"It's like athletics is suddenly a cancer," says Terrapin senior Dennis Cullinane, a steeplechaser on the school's track team. "A few basketball players screw up and all of a sudden people think every Maryland athlete is flunking out and getting all these special favors. That's totally wrong."
Lefty Driesell's travails began when he started recruiting what one Maryland athletic department official calls "academically marginal players who were at the bottom of the margin." It had become tough to attract the brighter kids, what with all the Dukes and George-towns around, so Lefty began grabbing the best players he could squeak through the admissions office. Sometimes the squeaking was awfully loud, and always admissions people fought him. But usually Lefty won, just as his teams did on the court.
Fifteen of the 19 freshmen Driesell brought in from 1980 to '85 did not meet the university's minimum admissions standards. Their combined SAT average of 670 was 100 points below that of Terrapin football recruits and some 355 points under the university-wide average. "You could see this coming," says one longtime athletic department source. "He kept going lower and lower on the graph. I remember a few years back some of us were sitting around saying, 'This is his worst group yet.' You could see that it was going to blow up in his face."
Blow up it did. In late June the academic counselor for the team, Wendy Whittemore, quit, telling
The Washington Post
that she felt education is not a top priority for Driesell. She said players generally missed 35% to 40% of their classes during the season, and that Driesell paid lip service to their academic needs. It was later learned that for the spring semester only two Maryland players had earned so much as a C average.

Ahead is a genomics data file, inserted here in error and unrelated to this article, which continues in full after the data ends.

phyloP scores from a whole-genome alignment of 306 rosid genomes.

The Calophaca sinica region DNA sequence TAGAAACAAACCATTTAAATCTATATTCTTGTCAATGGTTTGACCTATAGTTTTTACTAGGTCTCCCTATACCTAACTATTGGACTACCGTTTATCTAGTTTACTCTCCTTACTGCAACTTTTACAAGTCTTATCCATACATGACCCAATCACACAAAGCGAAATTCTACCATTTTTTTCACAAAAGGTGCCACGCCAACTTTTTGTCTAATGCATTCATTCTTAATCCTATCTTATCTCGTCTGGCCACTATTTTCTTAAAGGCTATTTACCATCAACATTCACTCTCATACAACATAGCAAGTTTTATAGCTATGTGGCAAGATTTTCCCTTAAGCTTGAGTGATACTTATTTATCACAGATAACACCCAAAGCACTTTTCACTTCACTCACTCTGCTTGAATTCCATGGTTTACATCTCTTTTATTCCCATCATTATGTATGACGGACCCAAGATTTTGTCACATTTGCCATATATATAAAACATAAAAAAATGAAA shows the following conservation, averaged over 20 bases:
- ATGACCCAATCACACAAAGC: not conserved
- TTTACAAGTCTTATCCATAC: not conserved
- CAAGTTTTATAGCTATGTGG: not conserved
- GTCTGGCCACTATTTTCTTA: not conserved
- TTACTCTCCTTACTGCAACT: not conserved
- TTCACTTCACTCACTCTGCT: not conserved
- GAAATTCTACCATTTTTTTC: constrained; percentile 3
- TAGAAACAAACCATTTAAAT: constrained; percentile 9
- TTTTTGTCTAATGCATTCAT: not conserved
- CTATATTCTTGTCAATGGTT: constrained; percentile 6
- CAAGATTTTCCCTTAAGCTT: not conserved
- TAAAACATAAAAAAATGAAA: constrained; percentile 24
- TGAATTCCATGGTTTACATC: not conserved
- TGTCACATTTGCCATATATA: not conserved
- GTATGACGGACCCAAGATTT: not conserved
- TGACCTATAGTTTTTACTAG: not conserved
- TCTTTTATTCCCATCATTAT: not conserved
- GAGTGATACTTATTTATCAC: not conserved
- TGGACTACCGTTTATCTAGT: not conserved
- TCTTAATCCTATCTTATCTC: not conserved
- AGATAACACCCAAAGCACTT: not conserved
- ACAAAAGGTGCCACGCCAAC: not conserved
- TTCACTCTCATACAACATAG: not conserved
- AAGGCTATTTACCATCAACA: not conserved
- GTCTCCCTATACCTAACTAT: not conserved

These were not aberrations, either: In the fall of 1984, Driesell's team had earned a collective 1.48 GPA—just over D+. Overall, only four Maryland basketball players in the last 15 years have had a B average for an entire academic year. "When I was there, it just didn't seem like there was enough discipline, enough emphasis on guiding you the right way," says former Terp basketball guard Steve Rivers, who graduated in 1984 and now teaches junior high school in New York City. "It was always, 'Let's give him such-and-such, an easy class, to get him through right now.' "
Driesell's academic counselors, who were under athletic department control—which is to say very little—were part of the problem. Whittemore's predecessor, Larry Roper, who also quit, at least partly in frustration over Driesell's approach to academics, admits he should have stood up more to the coach. Another ex-counselor complains that "there weren't any guidelines when it came to academics," yet admits steering basketball players into somewhat easier courses.
To talk with former counselors is to hear Driesell described as a man of good intentions who told his athletes to go to class, told them to study, but never did anything when they didn't. After a while, the players didn't take him seriously. More than one source close to Driesell's team, in fact, will tell you that some of his players just plain didn't like Lefty. He was too inconsistent in dealing with them, too volatile.
Driesell would contest all of that. He took a secret poll of his players in October. Handed them slips of paper, told them to write down whether or not he should stay. He says they gave him a vote of confidence. "The students, their [campus newspaper] poll was for me," said Driesell. "The players are for me. Glenn Brenner [a local TV sportscaster] had a poll and they were for me."
But his fate was not in public hands. It was in Chancellor Slaughter's hands, or more precisely his lap, where the entire Maryland athletic mess landed. Slaughter had long considered Driesell a friend, but he knew all too well that the coach had become a liability to the university. Here was the school square in the public eye, attacking all its problems with task forces and policy changes, saying it was going to become a model of athletic integrity and foresight for the nation—and there was Driesell, center of the storm, still claiming that nothing wrong had ever happened. He had to go.
His departure was the second within a month at the university. Athletic director Dick Dull had stepped down in early October, emotionally and physically burned out from the daily pressures of the Bias controversy. He, too, had been a basically good man.